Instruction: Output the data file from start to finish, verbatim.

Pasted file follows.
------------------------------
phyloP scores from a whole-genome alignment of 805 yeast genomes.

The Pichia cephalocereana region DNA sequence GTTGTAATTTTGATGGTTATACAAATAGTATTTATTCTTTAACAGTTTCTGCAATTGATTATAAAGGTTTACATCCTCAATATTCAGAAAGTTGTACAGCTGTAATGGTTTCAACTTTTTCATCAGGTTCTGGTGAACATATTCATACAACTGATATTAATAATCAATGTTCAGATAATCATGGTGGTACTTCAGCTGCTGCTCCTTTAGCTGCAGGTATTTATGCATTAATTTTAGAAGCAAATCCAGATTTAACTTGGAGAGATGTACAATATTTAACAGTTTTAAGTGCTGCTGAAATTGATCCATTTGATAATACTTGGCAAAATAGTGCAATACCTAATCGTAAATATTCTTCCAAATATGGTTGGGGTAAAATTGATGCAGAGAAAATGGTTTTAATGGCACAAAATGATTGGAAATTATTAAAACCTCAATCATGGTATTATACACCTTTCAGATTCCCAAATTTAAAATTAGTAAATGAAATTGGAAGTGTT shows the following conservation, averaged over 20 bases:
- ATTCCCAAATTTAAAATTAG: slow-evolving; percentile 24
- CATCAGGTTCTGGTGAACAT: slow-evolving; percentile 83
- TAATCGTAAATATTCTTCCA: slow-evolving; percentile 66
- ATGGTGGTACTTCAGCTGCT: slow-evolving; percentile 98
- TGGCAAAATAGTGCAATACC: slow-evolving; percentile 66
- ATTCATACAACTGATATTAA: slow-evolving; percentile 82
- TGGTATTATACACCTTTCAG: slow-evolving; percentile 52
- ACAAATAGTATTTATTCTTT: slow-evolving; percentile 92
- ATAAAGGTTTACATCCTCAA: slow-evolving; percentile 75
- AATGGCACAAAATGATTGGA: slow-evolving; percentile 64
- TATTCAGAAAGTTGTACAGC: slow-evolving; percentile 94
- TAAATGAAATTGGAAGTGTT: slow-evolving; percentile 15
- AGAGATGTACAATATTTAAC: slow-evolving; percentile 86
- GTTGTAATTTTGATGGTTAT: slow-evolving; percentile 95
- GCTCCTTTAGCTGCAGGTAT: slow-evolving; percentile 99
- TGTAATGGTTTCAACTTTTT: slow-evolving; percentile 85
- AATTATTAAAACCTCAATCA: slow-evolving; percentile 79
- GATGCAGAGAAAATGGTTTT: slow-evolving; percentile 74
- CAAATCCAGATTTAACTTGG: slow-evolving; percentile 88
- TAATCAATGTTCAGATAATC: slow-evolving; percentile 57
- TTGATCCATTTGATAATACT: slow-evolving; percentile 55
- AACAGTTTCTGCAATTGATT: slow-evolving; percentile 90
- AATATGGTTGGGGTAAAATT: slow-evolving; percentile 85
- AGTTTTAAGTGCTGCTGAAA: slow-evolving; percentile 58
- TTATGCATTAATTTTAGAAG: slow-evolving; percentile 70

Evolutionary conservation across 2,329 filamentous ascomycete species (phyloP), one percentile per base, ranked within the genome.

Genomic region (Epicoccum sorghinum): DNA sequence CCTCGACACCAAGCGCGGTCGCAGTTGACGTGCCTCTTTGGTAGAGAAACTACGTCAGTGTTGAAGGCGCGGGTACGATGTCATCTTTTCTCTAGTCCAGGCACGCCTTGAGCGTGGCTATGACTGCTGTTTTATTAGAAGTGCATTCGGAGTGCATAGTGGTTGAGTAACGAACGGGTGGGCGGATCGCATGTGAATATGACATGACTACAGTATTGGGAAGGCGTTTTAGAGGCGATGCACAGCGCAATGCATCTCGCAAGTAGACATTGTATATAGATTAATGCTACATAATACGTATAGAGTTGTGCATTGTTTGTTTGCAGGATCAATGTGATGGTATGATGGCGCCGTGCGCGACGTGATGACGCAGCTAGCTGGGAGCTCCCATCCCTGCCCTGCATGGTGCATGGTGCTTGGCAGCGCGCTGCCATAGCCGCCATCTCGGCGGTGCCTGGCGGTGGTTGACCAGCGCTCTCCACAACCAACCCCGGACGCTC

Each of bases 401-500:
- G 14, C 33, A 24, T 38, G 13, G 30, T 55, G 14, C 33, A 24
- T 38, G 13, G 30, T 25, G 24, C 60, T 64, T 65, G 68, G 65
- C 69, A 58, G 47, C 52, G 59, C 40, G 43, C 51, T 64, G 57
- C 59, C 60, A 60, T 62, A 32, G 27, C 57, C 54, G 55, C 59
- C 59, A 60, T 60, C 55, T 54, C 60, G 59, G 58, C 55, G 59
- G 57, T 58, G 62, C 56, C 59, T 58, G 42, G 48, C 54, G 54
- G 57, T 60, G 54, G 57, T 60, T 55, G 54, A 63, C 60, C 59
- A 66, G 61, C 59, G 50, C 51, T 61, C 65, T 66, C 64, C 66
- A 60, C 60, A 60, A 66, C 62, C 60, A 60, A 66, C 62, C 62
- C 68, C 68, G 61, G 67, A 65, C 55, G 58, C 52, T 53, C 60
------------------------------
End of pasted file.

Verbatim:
phyloP scores from a whole-genome alignment of 805 yeast genomes.

The Pichia cephalocereana region DNA sequence GTTGTAATTTTGATGGTTATACAAATAGTATTTATTCTTTAACAGTTTCTGCAATTGATTATAAAGGTTTACATCCTCAATATTCAGAAAGTTGTACAGCTGTAATGGTTTCAACTTTTTCATCAGGTTCTGGTGAACATATTCATACAACTGATATTAATAATCAATGTTCAGATAATCATGGTGGTACTTCAGCTGCTGCTCCTTTAGCTGCAGGTATTTATGCATTAATTTTAGAAGCAAATCCAGATTTAACTTGGAGAGATGTACAATATTTAACAGTTTTAAGTGCTGCTGAAATTGATCCATTTGATAATACTTGGCAAAATAGTGCAATACCTAATCGTAAATATTCTTCCAAATATGGTTGGGGTAAAATTGATGCAGAGAAAATGGTTTTAATGGCACAAAATGATTGGAAATTATTAAAACCTCAATCATGGTATTATACACCTTTCAGATTCCCAAATTTAAAATTAGTAAATGAAATTGGAAGTGTT shows the following conservation, averaged over 20 bases:
- ATTCCCAAATTTAAAATTAG: slow-evolving; percentile 24
- CATCAGGTTCTGGTGAACAT: slow-evolving; percentile 83
- TAATCGTAAATATTCTTCCA: slow-evolving; percentile 66
- ATGGTGGTACTTCAGCTGCT: slow-evolving; percentile 98
- TGGCAAAATAGTGCAATACC: slow-evolving; percentile 66
- ATTCATACAACTGATATTAA: slow-evolving; percentile 82
- TGGTATTATACACCTTTCAG: slow-evolving; percentile 52
- ACAAATAGTATTTATTCTTT: slow-evolving; percentile 92
- ATAAAGGTTTACATCCTCAA: slow-evolving; percentile 75
- AATGGCACAAAATGATTGGA: slow-evolving; percentile 64
- TATTCAGAAAGTTGTACAGC: slow-evolving; percentile 94
- TAAATGAAATTGGAAGTGTT: slow-evolving; percentile 15
- AGAGATGTACAATATTTAAC: slow-evolving; percentile 86
- GTTGTAATTTTGATGGTTAT: slow-evolving; percentile 95
- GCTCCTTTAGCTGCAGGTAT: slow-evolving; percentile 99
- TGTAATGGTTTCAACTTTTT: slow-evolving; percentile 85
- AATTATTAAAACCTCAATCA: slow-evolving; percentile 79
- GATGCAGAGAAAATGGTTTT: slow-evolving; percentile 74
- CAAATCCAGATTTAACTTGG: slow-evolving; percentile 88
- TAATCAATGTTCAGATAATC: slow-evolving; percentile 57
- TTGATCCATTTGATAATACT: slow-evolving; percentile 55
- AACAGTTTCTGCAATTGATT: slow-evolving; percentile 90
- AATATGGTTGGGGTAAAATT: slow-evolving; percentile 85
- AGTTTTAAGTGCTGCTGAAA: slow-evolving; percentile 58
- TTATGCATTAATTTTAGAAG: slow-evolving; percentile 70

Evolutionary conservation across 2,329 filamentous ascomycete species (phyloP), one percentile per base, ranked within the genome.

Genomic region (Epicoccum sorghinum): DNA sequence CCTCGACACCAAGCGCGGTCGCAGTTGACGTGCCTCTTTGGTAGAGAAACTACGTCAGTGTTGAAGGCGCGGGTACGATGTCATCTTTTCTCTAGTCCAGGCACGCCTTGAGCGTGGCTATGACTGCTGTTTTATTAGAAGTGCATTCGGAGTGCATAGTGGTTGAGTAACGAACGGGTGGGCGGATCGCATGTGAATATGACATGACTACAGTATTGGGAAGGCGTTTTAGAGGCGATGCACAGCGCAATGCATCTCGCAAGTAGACATTGTATATAGATTAATGCTACATAATACGTATAGAGTTGTGCATTGTTTGTTTGCAGGATCAATGTGATGGTATGATGGCGCCGTGCGCGACGTGATGACGCAGCTAGCTGGGAGCTCCCATCCCTGCCCTGCATGGTGCATGGTGCTTGGCAGCGCGCTGCCATAGCCGCCATCTCGGCGGTGCCTGGCGGTGGTTGACCAGCGCTCTCCACAACCAACCCCGGACGCTC

Each of bases 401-500:
- G 14, C 33, A 24, T 38, G 13, G 30, T 55, G 14, C 33, A 24
- T 38, G 13, G 30, T 25, G 24, C 60, T 64, T 65, G 68, G 65
- C 69, A 58, G 47, C 52, G 59, C 40, G 43, C 51, T 64, G 57
- C 59, C 60, A 60, T 62, A 32, G 27, C 57, C 54, G 55, C 59
- C 59, A 60, T 60, C 55, T 54, C 60, G 59, G 58, C 55, G 59
- G 57, T 58, G 62, C 56, C 59, T 58, G 42, G 48, C 54, G 54
- G 57, T 60, G 54, G 57, T 60, T 55, G 54, A 63, C 60, C 59
- A 66, G 61, C 59, G 50, C 51, T 61, C 65, T 66, C 64, C 66
- A 60, C 60, A 60, A 66, C 62, C 60, A 60, A 66, C 62, C 62
- C 68, C 68, G 61, G 67, A 65, C 55, G 58, C 52, T 53, C 60